VICTORIA, B.C. - Hot on the heels of an announcement privatizing the Coquihalla Hwy., the B.C. Liberals have announced B.C. Rail is also up for grabs.The Crown Corporation folded the intermodal segmen...
FOR SALE: CN and CP have already expressed interest in acquiring B.C. Rail.
VICTORIA, B.C. – Hot on the heels of an announcement privatizing the Coquihalla Hwy., the B.C. Liberals have announced B.C. Rail is also up for grabs.
The Crown Corporation folded the intermodal segment of its business last year, much to the delight of the B.C. trucking industry. But Transportation Minister, Judith Reid, said the privatization of the railway will revitalize its operations.
That could mean more competition for B.C. carriers.
Privatization of the railway will see the rail bed, right-of-way and tracks remain the property of the province, while a private-sector investor takes over the operations and management of the railway, Reid announced recently.
“Northern communities have clearly told us that changes are needed to improve services, restore B.C. Rail’s competitiveness and generate new investments in a way that’s sustainable for taxpayers,” Reid said. “The new model responds to the concerns we have heard about B.C. Rail and the requests for improvements. It will revitalize services, provide new opportunities for rail-dependent customers and communities and support economic growth for our province.”
B.C. Rail will offer better freight services under a private-public partnership, resulting in “improved ability to get B.C. products to markets throughout North America and beyond,” according to Reid.
The NDP party was quick to criticize the Liberals, calling the move a violation of their election promise to retain control of B.C. Rail.
“This government has been spreading misinformation about B.C. Rail in a desperate attempt to weasel its way out of the premier’s election promise,” NDP leader, Joy MacPhail told local media.
She went on to say the move was highly-suspicious, since Canadian National (CN) Railway has donated more than $36,000 to the B.C. Liberals last year alone. CN has already hinted it would be interested in running B.C. Rail if it was put on the block.
Canadian Pacific (CP) Railway has also expressed interest in the commodity, formally announcing its intentions to make an offer in a May 21 press release. “We have met with B.C. Rail customers and communities over the past several months to hear first-hand their needs and concerns about operating B.C. Rail successfully,” said Rob Ritchie, CPR’s president and chief executive officer. “We strongly believe we can leverage our network of rail lines, connections and alliances to meet their needs and to achieve sustainable efficiencies for B.C. Rail. We will put forward a public-private partnership proposal that is structured to deliver these benefits.”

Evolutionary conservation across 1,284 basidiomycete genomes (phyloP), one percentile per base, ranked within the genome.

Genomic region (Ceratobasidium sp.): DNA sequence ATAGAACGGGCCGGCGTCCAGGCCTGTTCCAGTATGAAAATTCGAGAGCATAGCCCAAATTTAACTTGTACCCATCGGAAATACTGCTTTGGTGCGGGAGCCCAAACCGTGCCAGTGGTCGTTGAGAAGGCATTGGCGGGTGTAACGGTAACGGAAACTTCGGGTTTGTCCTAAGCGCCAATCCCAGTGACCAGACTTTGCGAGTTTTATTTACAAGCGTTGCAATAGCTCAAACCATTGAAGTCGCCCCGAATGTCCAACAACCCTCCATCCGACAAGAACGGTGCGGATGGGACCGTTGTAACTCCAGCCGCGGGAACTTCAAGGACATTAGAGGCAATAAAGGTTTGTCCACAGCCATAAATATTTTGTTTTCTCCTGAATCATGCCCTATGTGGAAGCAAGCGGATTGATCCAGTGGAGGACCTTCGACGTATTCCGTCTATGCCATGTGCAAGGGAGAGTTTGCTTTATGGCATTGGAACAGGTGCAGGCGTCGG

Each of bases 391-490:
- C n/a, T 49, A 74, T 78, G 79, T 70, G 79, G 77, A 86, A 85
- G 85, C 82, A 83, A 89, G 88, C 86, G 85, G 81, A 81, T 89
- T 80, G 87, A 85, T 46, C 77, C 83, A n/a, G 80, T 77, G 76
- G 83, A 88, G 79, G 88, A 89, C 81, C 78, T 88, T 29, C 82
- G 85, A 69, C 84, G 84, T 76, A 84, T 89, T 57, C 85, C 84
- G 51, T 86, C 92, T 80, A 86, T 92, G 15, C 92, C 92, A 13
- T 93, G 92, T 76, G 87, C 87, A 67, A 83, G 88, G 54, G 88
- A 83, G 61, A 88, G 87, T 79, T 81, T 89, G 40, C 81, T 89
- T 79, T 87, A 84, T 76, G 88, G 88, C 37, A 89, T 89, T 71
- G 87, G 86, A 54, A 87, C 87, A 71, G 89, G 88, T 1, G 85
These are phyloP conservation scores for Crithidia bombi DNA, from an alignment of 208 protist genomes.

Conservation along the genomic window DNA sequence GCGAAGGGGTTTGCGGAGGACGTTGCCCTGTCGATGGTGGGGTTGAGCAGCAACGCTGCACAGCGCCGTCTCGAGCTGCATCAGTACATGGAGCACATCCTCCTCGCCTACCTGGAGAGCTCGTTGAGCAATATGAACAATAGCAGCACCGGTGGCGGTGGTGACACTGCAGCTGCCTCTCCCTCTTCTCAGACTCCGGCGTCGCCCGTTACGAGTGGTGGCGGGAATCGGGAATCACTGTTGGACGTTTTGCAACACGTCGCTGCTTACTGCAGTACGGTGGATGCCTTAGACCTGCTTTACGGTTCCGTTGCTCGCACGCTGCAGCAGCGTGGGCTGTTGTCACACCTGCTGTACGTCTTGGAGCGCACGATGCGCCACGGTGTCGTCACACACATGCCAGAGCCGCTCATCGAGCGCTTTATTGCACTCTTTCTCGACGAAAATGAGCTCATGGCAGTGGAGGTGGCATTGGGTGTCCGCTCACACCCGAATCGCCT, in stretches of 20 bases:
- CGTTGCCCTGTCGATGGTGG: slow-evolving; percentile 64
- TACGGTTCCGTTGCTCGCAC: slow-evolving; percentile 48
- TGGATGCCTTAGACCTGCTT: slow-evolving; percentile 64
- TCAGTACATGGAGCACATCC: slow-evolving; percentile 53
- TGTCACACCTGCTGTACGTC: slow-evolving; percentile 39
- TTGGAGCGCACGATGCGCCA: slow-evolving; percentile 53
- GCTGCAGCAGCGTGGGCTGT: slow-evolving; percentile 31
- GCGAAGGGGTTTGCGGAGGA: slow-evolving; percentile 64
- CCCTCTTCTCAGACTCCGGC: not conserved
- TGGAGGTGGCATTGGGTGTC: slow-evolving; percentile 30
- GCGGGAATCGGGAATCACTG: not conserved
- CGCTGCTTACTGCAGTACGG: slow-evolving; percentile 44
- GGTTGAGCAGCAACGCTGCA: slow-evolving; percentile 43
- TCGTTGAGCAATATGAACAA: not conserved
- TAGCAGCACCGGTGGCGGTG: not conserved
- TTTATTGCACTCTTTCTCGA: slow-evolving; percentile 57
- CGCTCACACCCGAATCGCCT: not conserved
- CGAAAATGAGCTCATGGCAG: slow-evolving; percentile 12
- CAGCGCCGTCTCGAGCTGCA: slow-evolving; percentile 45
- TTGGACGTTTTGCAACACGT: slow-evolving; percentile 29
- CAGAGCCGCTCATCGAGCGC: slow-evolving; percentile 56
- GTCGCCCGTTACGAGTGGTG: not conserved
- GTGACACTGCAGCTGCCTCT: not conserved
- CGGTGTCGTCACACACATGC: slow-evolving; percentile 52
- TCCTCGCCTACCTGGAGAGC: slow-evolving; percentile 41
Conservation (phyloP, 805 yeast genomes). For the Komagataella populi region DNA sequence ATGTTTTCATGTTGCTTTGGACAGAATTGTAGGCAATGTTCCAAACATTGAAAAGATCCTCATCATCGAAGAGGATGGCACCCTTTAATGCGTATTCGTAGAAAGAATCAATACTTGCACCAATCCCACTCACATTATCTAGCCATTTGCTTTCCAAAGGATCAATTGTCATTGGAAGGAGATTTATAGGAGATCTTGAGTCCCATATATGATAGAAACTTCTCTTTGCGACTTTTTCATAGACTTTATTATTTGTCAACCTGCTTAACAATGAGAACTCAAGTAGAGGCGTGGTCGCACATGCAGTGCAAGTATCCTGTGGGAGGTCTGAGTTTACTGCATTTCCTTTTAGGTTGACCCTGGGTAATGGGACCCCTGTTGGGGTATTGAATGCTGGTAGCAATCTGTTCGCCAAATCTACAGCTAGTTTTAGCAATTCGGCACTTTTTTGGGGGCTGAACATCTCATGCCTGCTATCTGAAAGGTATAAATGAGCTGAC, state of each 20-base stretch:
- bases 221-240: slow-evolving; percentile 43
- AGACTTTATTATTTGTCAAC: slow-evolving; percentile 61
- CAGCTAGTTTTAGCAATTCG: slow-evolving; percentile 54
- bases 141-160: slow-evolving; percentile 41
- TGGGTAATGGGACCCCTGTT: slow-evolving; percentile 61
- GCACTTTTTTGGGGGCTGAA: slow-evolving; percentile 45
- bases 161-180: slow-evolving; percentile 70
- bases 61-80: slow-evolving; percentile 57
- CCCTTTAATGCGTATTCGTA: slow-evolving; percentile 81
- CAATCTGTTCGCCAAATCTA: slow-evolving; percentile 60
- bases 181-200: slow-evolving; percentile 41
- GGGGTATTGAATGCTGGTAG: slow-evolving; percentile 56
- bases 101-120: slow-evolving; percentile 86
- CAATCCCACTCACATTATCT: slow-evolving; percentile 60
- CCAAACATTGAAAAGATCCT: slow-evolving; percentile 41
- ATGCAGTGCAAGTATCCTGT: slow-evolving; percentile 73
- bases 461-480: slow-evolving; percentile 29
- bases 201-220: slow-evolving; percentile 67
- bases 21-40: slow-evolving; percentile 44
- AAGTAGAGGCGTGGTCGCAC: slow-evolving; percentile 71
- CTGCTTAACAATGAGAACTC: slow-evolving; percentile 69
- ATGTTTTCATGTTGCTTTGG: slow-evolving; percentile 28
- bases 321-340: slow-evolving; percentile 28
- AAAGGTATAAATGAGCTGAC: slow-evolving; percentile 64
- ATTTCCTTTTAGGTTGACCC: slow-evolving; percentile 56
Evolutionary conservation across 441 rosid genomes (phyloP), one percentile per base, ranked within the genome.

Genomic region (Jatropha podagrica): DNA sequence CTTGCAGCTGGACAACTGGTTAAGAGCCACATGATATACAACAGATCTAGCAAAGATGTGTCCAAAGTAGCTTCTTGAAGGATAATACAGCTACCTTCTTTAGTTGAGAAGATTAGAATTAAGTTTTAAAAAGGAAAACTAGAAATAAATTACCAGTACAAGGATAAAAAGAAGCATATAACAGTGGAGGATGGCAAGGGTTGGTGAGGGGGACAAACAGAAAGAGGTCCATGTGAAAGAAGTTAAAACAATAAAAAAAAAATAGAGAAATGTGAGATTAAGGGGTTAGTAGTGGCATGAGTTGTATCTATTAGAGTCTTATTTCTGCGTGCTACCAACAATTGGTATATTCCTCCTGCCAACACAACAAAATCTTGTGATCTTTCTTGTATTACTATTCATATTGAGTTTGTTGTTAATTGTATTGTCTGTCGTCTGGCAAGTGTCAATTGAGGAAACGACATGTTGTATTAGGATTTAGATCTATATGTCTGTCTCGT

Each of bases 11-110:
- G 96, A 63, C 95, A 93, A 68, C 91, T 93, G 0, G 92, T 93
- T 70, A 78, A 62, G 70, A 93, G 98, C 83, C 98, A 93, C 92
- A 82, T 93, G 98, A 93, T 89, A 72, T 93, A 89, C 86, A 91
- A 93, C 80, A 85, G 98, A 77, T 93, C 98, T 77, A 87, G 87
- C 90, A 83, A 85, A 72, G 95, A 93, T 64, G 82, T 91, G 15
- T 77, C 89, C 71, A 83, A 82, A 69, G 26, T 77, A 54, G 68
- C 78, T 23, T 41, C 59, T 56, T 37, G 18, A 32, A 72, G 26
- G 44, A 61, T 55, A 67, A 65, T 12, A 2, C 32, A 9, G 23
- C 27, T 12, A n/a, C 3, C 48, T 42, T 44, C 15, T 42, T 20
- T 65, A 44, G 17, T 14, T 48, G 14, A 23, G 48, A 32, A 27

Paul Landry, president of the B.C. Trucking Association (BCTA), said while his association doesn’t have a formal position on the privatization of B.C. Rail, there are some concerns. They stem from past comments by Reid that the province is interested in seeing more freight taken off the highways and moved by rail.
“I don’t know what that means in terms of actual policy-making or initiatives on the part of the government,” said Landry. “But I don’t think it’s any of the provincial government’s business as to the mode that shippers choose.”
He hopes the province doesn’t continue to raise fuel taxes and road tolls, or provide any other incentives for shippers to choose a revamped B.C. Rail over trucking.
“I hope the trucking industry isn’t going to pay the price for B.C. Rail’s privatization,” Landry said.
The BCTA was successful in convincing B.C. Rail to abandon its intermodal and trucking operations shortly after the provincial Liberals were elected into office. Prior to that decision, B.C. taxpayers were subsidizing the money-losing railway that enjoyed more than $1 billion in debt forgiveness over a 10-year period. The debt forgiveness and subsidization made it difficult for B.C. carriers to compete with the government-controlled B.C. Rail trucking and intermodal operations.
Since the Crown Corporation still operates in the red, Landry feels the privatization of B.C. Rail could be beneficial to the province as a whole, provided the government doesn’t promote it as the freight transport mode of choice.
“Moving B.C. Rail’s operations into the private sector will probably benefit British Columbians in the sense it will take B.C. Rail’s nose out of the public trough,” he said. However, he added, “It’s hard to say until a deal is done.”